New guidelines aimed to minimize restraint in psychiatry clinics due to ethical reasons.
Further studies investigating factors affecting the decision of restraint and its potential benefits and harms are needed.
We aimed to determine current rates of restraint in psychiatric clinics and sociodemographic/clinical variables which may be related with restraint practices.
The study was conducted in 64-bed male and 28-bed female psychiatric inpatient units, between March 1–May 31 2015. Sociodemographic and clinical data forms were completed using case files and restraint records.
In a total number of 481 inpatients (351 males, 130 females), number of restrained patients was 98 (20.3%) (90 (25.7%) males, 8 (6.2%) females). There was no significant difference in sociodemographic characteristics between restrained and unrestrained patients, but duration of the illness and electroconvulsive therapy rates were significantly different. Substance abuse (44.4%) was higher in restrained male patients. Also, restraint rates were higher in patients having a diagnosis of substance-related disorder compared to other diagnoses. Restraints occurred most commonly in the first day (48%) of hospitalization.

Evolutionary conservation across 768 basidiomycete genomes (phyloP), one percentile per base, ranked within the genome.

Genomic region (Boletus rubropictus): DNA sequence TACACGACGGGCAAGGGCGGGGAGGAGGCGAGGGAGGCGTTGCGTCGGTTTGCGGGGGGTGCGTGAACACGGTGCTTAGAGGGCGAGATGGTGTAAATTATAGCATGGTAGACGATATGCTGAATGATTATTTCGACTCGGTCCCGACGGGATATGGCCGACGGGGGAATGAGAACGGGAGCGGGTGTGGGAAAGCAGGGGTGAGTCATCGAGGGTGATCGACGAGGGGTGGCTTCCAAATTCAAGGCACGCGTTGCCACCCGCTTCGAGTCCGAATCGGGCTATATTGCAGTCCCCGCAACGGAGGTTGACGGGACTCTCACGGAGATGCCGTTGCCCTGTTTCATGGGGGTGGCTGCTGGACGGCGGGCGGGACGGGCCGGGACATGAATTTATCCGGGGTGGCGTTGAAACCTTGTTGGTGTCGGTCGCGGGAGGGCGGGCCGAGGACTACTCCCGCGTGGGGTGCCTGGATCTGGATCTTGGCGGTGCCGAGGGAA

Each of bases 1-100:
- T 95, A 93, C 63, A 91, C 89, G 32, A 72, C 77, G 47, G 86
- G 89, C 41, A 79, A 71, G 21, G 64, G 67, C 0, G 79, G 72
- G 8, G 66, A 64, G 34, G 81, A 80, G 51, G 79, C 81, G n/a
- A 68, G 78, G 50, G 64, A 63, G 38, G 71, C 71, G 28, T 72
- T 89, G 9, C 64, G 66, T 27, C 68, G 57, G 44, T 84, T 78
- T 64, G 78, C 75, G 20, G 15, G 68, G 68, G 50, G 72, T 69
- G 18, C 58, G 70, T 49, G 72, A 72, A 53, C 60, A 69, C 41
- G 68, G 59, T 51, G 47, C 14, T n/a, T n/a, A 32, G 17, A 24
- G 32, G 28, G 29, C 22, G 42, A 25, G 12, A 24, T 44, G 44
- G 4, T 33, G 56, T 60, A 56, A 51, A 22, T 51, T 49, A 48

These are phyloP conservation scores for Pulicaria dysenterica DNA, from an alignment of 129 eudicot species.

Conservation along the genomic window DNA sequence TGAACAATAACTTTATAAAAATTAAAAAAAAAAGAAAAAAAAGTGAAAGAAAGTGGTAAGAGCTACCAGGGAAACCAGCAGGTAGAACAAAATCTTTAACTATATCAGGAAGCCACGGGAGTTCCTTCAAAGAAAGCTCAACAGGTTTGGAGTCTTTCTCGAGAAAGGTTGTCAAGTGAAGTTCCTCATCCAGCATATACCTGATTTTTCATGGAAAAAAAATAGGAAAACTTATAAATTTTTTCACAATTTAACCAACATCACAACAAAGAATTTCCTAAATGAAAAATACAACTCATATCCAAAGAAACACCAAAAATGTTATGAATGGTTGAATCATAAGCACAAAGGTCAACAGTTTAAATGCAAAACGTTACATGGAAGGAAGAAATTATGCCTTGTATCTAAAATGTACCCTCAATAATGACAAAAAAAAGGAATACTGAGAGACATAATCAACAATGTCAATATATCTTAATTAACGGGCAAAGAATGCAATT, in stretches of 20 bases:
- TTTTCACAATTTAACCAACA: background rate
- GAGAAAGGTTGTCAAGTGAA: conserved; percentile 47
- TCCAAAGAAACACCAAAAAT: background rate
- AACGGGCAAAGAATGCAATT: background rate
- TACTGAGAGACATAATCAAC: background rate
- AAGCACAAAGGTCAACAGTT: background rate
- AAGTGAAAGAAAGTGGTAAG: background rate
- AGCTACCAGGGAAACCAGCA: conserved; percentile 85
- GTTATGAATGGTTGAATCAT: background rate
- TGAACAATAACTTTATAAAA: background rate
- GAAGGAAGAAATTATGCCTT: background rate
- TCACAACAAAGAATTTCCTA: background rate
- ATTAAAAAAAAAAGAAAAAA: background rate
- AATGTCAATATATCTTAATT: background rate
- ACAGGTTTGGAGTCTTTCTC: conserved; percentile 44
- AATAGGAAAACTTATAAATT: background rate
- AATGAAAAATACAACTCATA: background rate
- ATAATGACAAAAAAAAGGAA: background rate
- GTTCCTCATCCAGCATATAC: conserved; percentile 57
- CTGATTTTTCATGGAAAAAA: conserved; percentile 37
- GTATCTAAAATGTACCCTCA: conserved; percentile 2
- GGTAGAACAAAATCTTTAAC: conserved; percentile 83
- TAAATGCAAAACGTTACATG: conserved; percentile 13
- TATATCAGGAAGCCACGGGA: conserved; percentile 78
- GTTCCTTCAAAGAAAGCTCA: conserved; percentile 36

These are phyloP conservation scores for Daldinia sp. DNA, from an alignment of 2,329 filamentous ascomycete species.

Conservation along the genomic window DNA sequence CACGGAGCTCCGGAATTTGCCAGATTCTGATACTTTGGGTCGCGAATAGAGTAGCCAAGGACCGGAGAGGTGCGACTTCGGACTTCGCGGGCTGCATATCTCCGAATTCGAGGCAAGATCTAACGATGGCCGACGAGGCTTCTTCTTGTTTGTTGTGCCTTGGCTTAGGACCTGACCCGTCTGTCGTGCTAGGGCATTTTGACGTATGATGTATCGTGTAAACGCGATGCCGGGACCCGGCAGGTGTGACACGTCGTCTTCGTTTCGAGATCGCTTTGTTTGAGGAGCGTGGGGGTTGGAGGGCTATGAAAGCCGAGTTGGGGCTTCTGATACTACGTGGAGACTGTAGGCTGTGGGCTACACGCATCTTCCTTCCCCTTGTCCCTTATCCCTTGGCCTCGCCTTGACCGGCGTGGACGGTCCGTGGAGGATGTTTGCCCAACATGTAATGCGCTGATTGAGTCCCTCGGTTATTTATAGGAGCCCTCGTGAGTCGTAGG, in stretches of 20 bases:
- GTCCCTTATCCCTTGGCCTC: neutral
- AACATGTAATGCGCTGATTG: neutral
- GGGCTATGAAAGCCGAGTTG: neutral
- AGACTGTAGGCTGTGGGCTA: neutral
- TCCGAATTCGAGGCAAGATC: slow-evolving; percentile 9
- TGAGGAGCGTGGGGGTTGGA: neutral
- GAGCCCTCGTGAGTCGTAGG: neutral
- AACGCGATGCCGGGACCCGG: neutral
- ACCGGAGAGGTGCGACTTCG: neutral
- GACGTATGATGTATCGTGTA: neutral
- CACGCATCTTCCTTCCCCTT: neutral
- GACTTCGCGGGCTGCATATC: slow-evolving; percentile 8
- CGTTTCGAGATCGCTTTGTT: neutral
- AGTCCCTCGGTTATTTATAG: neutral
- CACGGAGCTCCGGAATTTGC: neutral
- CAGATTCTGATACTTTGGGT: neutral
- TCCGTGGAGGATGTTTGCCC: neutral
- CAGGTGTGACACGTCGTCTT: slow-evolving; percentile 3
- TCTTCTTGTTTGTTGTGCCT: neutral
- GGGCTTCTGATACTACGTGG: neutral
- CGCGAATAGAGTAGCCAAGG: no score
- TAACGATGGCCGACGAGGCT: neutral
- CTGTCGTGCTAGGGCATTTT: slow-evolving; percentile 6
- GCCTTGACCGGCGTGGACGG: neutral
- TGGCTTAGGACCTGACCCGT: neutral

The studies carried out in psychiatric hospitals suggested major differences in the rates and types of restraints among different countries and institutions. In our study, a higher restraint rate is obtained compared to other studies. Consistently with the literature, substance abuse was higher in restrained patients, and restraints occurred most commonly in the first day of hospitalization. Many factors including substance abuse should be considered to reduce restraint rates, which are still quite high in mental health hospitals in Turkey.